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Monday, November 30, 2015

Gambling Addiction & The Brain

gambling addiction and the brainFor many people, gambling is just a diversion. Unfortunately, like other addictions, it can quickly progress into a compulsion that robs people of their financial security and drastically changes their behavior, relationships, and priorities. In recent months, mental health professionals and scientists have begun classifying gambling as an addiction, placing it in the same category as drug and alcohol abuse.

Research indicates that gambling shares many diagnostic criteria with drug dependence, such as tolerance, withdrawal, and radical disruption of one’s life. Gamblers also report significant urges and cravings when they are unable to place a bet.

According to Jon Grant, addiction researcher at the University of Chicago, “People will get inured to the high of gambling at a certain point and need to gamble with bigger bets and riskier betting options. When people try to stop, they go through withdrawal, with insomnia, agitation, irritability, and a feeling of being ill at ease, similar to what we see in some substance abuse disorders.” Gambling problems also seem to run in families, alongside street drug, prescription drug, and alcohol addictions. So—if your family is prone to addictive behaviors, you may be driven to impulsivity and reward-seeking behaviors, too.

Symptoms of Gambling Addiction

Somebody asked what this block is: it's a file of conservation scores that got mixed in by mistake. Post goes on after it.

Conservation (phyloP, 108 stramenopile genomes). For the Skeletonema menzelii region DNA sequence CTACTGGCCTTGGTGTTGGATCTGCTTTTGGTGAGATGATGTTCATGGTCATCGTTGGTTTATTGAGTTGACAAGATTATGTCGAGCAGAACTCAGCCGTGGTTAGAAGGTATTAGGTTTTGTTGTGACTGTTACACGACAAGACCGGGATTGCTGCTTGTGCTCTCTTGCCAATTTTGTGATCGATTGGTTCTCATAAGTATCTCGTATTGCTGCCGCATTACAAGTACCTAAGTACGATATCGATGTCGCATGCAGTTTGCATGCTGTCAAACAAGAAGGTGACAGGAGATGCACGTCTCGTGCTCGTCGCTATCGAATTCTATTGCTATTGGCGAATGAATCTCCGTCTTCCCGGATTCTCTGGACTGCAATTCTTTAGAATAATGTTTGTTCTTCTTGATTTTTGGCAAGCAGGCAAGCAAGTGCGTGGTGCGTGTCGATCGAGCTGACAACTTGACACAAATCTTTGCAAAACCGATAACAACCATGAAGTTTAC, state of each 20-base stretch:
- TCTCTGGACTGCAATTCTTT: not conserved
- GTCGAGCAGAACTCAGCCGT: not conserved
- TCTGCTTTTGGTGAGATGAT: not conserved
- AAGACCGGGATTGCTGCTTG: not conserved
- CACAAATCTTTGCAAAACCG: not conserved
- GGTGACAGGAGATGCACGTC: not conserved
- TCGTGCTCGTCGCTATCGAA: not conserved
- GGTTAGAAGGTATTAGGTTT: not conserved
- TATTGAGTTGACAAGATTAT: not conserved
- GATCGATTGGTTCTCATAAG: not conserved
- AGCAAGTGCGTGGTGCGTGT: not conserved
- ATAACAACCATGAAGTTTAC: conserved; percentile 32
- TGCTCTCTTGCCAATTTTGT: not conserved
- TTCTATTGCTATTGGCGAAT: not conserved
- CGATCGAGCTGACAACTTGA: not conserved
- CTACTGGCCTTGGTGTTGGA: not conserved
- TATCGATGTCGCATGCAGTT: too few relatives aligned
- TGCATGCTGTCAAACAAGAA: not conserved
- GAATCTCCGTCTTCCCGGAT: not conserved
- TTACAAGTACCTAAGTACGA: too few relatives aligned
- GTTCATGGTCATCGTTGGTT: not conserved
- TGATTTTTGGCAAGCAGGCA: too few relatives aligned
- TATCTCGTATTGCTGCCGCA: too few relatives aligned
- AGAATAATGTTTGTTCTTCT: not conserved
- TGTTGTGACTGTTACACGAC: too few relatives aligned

If you’re not sure when betting for fun has turned the corner toward a gambling addiction, watch for these signs:

• Lying or being secretive about financial decisions
• Borrowing money from credit cards, banks, or family members
• Gambling when you cannot afford to make house or utility payments
• Always betting “more” to get a gambler’s high
• Experiencing depression & anxiety that results in sleep deprivation or health problems
• Exhibiting restless or irritable behavior when you can’t get your fix
• Returning to bet more in order to “chase a loss” from a previous day
• Prioritizing gambling over eating, sleeping, or socializing

When study participants watch videos depicting gambling, or participate in virtual gambling games during brain scans, there are changes in blood flow to certain areas of the brain. Gambling has thus been reclassified as a behavioral addiction because these imaging studies show that the brain’s reward system “lights up” during gambling just as it does during substance use. These types of studies tell us that behaviors can impact the brain just as powerfully as chemicals—and that it is important to seek help before any type of addictive behavior takes over your personal life, relational connections, and financial well-being.
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